Number of One-to-One Functions

I have a homework question I have been struggling with which is:

How many one-to-one functions are there from the set $A$ into the $B$ if $|A|=n$ and $|B| = k$?

I can't seem to think of the way to attack this problem help will be appreciated :)

Thanks

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There are $n$ people (set $A$) and $k$ chairs in a row (set $B$). How many ways are there to seat all the people? For concreteness pick $n=5$, $k=9$. One-to-one (injective) means that any chair can have at most one occupant. Comment: The symbols feel strange, usually one chooses notation so that $k \le n$. Here we need $k \ge n$, else the answer is $0$. – André Nicolas Aug 20 '11 at 18:41
yes I mean one to one functions :) sorry im tired :) – Jason Aug 20 '11 at 19:50

If $n>k$ then obviously there are none.

Suppose that $n\le k$, then we can ask ourselves how many functions are there which are one-to-one.

Well, how does a one-to-one function looks like? Its range is a set of exactly $n$ distinct elements from $B$, and every possible permutation of $A$ will give us a different function with the same range.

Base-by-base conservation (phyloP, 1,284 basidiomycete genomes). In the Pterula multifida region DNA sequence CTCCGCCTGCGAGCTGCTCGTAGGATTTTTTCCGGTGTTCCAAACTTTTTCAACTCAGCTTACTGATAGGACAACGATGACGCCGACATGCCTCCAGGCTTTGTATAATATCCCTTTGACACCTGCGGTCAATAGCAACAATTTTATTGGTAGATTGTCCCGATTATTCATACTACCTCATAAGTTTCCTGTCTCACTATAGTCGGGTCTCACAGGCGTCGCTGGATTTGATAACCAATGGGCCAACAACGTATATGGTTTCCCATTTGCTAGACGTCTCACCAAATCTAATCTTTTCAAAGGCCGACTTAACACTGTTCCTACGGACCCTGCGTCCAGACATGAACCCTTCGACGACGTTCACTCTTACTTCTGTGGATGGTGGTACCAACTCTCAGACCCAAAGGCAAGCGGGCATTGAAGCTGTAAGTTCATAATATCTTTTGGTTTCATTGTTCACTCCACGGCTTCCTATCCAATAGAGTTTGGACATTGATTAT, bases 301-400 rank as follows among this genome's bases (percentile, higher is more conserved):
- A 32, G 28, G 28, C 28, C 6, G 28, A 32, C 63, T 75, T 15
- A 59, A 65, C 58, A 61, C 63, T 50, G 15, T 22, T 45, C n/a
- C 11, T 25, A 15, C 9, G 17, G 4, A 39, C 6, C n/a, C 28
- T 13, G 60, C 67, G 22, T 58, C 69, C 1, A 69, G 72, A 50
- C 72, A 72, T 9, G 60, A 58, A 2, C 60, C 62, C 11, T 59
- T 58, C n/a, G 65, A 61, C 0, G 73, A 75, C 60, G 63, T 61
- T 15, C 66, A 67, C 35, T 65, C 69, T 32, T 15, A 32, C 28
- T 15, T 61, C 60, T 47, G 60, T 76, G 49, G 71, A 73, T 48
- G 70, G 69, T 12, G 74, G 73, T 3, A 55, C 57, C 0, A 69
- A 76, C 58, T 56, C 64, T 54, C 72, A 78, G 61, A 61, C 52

The number of $n$ elements sets from $k$ is ${k\choose n}=\frac{k!}{n!(k-n)!}$, and there are $n!$ possible permutations for $A$.

Therefore we have ${k \choose n}\cdot n! = \frac{k!}{(k-n)!}$ many one-to-one functions from $A$ into $B$. Of course, if you did not mean functions, and just meant "sets of $n$ distinct elements" the answer is ${k\choose n}=\frac{k!}{n!(k-n)!}$.

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First let $k \geq n$, since there will be no one-to-one functions otherwise.

For the first element of $A$, there are $k$ possibilities for its image under the function (just choose any element of $B$).

For the second element of $A$, there are only $k-1$ possibilities for its image. This is because we can choose any element of $B$ except the element chosen in the first step (since this would violate one-to-oneness.)

Continue in this way until you reach the final (i.e. $n$th) element of $A$. There are $k - (n - 1) = k - n + 1$ possibilities for its image, since we again must choose some element of $B$ that has not been used in the previous $n-1$ steps.

To get the total number of one-to-one functions, we multiply the number of possibilities we have at each stage (this technique is sometimes known as the Rule of Product). We get $$k(k-1)(k-2) \cdots (k - n + 1)$$ one-to-one functions. This can be written more concisely as $$\frac{k!}{(k-n)!}.$$

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